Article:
In 1273 Jan II van Arkel bought the harbor town of Gorinchem from the Count of Bentheim. At the end of the 13th century, walls were built around the settlement that were reinforced with palisades, in an attempt to protect themselves against the domination of the neighbouring states of Holland and Gelre.
In the mid-14th century, the ramparts were further reinforced with stone walls containing 7 gates and 23 towers, creating a real city wall.

At the end of the 16th century, the city walls were so weakened that they were replaced by a new rampart with eleven bastions. The new rampart was completed in 1609 and was a bit further from the center, making the city twice the size. This wall is still almost completely intact. From 1815, the Gorinchem fortress became part of the New Dutch Water Line.


The Hellevoetsluis fortress was built at the beginning of the 17th century to strengthen the war and trading port. The silver fleet was disembarked at the Hellevoetsluis roadstead in 1629. On November 11, 1688, William III started a journey with his fleet to England to ascend the throne with his wife Mary and become king of England, Scotland and Ireland.

In 1798, a sea lock and dry dock were constructed under the command of extraordinary supervisor Jan Blanken. Hellevoetsluis was the naval base of the Rotterdam Admiralty. In the time that Hellevoetsluis was a naval port, the treasure fleet captured by Piet Hein was brought ashore here.

Nieuwpoort – listed as a fortified city
The city was granted city rights as early as 1283. Due to its position on the border of Holland and Sticht Utrecht, it had to endure a lot of struggle. As early as 1402, Jan van Arkel’s troops laid siege to the city. The war against Louis XIV, in the seventies of the 17th century, was the reason for including the city in the Old Dutch Waterline and for the construction of fortifications according to the improved old Dutch fortification system.

The town of Schoonhoven originated along the river Zevender, the course of which is still recognizable in the Lange Weistraat. It played a role in the battle between Flanders and Holland at the beginning of the 14th century, because the castle guardian Nicolaas van Cats had chosen the Flemish side. William III of Holland and Witte van Haemstede struck up the siege of Schoonhoven in July 1304, and obtained by ruse the surrender of the city.
Multiple power struggles have taken place since then.

Well-known silversmiths existed as early as the 17th century. Schoonhoven has an international Silver School. The city is therefore known as the Silver City.

There is an air raid shelter in the basement of the vocational school:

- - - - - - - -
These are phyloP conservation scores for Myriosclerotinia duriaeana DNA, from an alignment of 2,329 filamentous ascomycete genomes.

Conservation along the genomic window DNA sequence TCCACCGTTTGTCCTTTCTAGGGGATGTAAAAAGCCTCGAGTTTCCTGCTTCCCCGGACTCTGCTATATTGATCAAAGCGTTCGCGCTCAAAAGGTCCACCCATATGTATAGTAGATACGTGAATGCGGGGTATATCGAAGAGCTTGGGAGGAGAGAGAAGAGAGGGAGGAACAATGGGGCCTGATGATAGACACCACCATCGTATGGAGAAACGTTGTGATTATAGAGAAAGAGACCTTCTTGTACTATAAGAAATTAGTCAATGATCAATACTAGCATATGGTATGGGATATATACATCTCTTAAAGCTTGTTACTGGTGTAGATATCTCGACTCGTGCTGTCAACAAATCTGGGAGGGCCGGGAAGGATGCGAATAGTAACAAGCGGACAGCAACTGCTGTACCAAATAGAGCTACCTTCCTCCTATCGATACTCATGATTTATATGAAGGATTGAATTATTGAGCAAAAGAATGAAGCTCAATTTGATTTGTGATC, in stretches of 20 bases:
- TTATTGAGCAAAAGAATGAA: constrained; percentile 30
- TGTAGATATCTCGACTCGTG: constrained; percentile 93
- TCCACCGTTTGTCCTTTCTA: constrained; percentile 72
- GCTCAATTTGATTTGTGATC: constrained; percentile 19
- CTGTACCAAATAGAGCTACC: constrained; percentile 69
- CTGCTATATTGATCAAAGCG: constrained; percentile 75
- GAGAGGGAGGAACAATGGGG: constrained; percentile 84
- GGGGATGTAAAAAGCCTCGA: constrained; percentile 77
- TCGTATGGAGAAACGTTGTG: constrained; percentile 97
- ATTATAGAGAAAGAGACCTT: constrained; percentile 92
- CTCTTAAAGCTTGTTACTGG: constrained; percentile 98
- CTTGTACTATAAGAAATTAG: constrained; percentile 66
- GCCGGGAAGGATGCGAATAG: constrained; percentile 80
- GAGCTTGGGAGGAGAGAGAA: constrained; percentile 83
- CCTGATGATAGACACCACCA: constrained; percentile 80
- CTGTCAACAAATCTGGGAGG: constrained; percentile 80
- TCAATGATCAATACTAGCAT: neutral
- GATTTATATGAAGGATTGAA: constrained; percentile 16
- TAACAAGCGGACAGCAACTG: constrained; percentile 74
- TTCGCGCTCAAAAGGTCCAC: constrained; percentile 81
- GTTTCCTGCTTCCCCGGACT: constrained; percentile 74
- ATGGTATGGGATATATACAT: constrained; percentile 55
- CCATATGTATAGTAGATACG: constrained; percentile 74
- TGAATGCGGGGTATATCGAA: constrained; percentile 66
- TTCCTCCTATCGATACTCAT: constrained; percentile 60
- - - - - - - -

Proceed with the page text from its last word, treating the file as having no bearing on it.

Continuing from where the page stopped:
Just north of Schoonhoven we find Fort the Koeneschans

From there we see the Slangeweg (Snakestreet) going to the east, ending at a church: Hervormde kerk Polsbroek-Vlist:

The gates:

Memento Mori is the motto of the Trappist order, a monastic order called the Ordo Cisterciensis Strictioris Observantiae (O.C.S.O.), the Cistercian Order of the Strict Observance. The official name is therefore Cistercians. Searching for the meaning of Memento Mori I stumbled upon this video: The Cult of Memento Mori, which means ‘Remember you must die’


On the shelter list (shelters remaining from the cold war:

The Chamber of the VOC in Delft, was the Delft chamber of the Dutch East India Company (VOC), founded in 1602. The Board of Delft provided one representative to the VOC Supreme Board, the Heren XVII. This made Delft one of the four small rooms.

In 1631, or shortly before, the Chamber of Delft bought two houses on Oude Delft, which they had converted into their own East Indies House. Over time it was expanded with several warehouses. In 1722 the right-hand section of the Oostindisch Huis was rebuilt again, into which the minister’s chamber was incorporated. On the other side of the canal, a new warehouse was built in 1653, known as the Indische Pakhuis.

De Nieuwe Kerk:

The burial vaults of the Princes of Orange and their family, and the Dutch royal family (also known as the Royal crypt), are located under the Nieuwe Kerk in the town of Delft, in the Dutch province of South Holland. The cellars are situated under and behind the mausoleum of William of Orange. The royal family does not make any public statements about the crypts.

Plan of the cellars under the Nieuwe Kerk in Delft with the coffins placed therein for the rearrangement in the first years of the 21st century:

Prince William of Orange resided for a short time in Delft, in the former Saint Agatha Monastery, which has since been called Prinsenhof. He was murdered there on July 10, 1584 by Balthasar Gerards.


The Kruithuis on the Delftse Schie is a former storage building for gunpowder in the town of Delft, in the Dutch province of South Holland. Today it serves as a shelter for the Delfland scouting region.
The Powder House was built far outside the city walls of the city of Delft in 1660 after the Delft thunderclap, the disaster with the old powder house in 1654.

Bible Memory Verse
Mark 2:17
And when Jesus heard it, he said to them, “Those who are wellhave no need of a
physician, but those who are sick. I came not to call the righteous, but sinners.